I usually start around 9.30am and finish around 4.00pm, with small breaks along the way. I rarely write for more than five hours a day because of the intensity and level of concentration, especially when I’m writing a novel. Short stories are another matter entirely. I wrote Dead Fishy during a break between novels and just had fun thinking up the stories and characters. It didn’t feel like work. Of course all the usual disciplines applied. It’s a ruthless business making humour work on the page but it can also be a lot of fun and very satisfying.

 How much is revision?

This Magnificent Life Derek Hansen
Fishing is a major theme in Derek’s books. He travels the world to pursue this passion. Here off Los Suenos in Costa Rica a sailfish is briefly displayed. Guessed weight was 220 pounds, not precise because it was quickly released back into the sea.

The short answer is books aren’t written but rewritten. The first hour of every day is spent revising what I wrote the previous day, which also has the benefit of “putting me in character” so that tone of voice remains consistent. Some days when I’m not in the mood I simply revise, edit and polish sentences. Once the novel is finished I’ll work through it from start to finish at least three times. It helps if you love the craft of writing.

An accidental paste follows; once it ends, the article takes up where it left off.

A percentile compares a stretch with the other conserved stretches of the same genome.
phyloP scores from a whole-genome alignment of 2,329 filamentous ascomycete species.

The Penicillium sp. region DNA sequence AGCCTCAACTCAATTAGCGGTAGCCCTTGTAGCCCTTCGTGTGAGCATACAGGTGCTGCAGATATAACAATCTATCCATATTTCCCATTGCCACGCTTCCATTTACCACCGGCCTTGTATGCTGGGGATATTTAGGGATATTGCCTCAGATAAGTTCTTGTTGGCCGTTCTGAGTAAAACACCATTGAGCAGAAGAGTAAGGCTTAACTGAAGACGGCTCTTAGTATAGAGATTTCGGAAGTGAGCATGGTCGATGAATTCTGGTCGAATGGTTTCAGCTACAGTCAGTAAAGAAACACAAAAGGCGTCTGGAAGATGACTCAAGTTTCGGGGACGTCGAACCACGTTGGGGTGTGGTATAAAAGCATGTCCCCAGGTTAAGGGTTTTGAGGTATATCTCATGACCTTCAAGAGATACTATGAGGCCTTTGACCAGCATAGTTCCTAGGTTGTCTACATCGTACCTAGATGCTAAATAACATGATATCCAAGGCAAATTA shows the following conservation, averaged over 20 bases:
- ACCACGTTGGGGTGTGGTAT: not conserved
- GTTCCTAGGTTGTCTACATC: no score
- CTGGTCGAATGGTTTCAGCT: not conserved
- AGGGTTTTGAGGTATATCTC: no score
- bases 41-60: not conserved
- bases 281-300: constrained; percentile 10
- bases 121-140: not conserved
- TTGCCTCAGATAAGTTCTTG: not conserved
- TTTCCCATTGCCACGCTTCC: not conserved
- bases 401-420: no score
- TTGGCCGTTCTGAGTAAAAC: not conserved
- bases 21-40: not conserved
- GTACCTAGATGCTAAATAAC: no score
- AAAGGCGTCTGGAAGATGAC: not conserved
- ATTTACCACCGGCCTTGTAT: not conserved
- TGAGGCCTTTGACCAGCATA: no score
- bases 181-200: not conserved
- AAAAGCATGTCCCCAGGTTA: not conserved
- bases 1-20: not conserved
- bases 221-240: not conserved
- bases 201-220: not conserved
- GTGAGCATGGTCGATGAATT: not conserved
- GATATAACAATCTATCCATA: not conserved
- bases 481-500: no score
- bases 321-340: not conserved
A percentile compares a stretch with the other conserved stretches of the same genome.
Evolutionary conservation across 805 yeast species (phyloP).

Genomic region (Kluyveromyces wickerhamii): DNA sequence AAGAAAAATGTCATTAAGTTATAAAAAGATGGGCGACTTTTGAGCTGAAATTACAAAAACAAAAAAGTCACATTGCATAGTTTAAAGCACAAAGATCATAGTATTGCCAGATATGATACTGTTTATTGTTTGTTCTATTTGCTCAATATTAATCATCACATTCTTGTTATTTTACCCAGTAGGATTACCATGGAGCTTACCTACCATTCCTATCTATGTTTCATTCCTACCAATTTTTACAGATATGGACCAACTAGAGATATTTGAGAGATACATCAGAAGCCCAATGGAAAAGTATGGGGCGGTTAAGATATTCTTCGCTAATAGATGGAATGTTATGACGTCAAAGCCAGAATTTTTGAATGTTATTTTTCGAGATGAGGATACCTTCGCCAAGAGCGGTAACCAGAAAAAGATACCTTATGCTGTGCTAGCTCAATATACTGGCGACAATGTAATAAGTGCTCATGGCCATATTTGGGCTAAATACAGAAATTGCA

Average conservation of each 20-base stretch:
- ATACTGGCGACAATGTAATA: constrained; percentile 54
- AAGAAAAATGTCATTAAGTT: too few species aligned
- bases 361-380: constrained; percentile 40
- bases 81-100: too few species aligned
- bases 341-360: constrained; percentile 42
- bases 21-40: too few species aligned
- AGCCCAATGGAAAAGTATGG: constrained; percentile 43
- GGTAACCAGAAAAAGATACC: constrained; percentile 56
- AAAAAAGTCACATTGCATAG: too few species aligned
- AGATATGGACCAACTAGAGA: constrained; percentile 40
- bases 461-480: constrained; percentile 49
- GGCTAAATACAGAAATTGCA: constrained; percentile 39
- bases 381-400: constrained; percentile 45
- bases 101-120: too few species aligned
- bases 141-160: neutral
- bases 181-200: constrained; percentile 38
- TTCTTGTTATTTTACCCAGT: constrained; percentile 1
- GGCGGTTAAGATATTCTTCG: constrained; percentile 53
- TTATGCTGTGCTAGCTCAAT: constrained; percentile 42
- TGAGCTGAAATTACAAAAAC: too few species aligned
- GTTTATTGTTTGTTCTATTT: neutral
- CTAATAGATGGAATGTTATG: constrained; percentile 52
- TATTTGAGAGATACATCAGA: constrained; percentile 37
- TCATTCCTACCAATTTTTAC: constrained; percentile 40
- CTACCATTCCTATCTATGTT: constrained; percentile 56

Do you have a break between books, maybe travel for inspiration? Or do you have novels ready to go?

Writing can be exhausting and the process of publishing can be emotional and frustrating so, yeah, I take a break. The length of the break depends on inspiration and enthusiasm. When I travel I not only look for inspiration but check out the places I intend to write about – the geography, topography, flora and fauna, customs, food and history.

How do you go about planning a novel or collection of short stories?

Everybody daydreams but I’m better at it than most people. It’s something I’ve worked hard at. People might think I’m goofing off just sitting in a chair staring out over Pittwater with either a hot coffee or cold beer at hand. What I’m actually doing is thinking through an idea. I don’t start any story until I know the ending, the middle and the beginning. Before I embark on the journey I need to have a destination in mind and some idea of the route I’ll take. Of course the story will have twists and turns but if you know your destination and the framework of your story you can keep it on track. That said, I have been known to fall asleep during this process.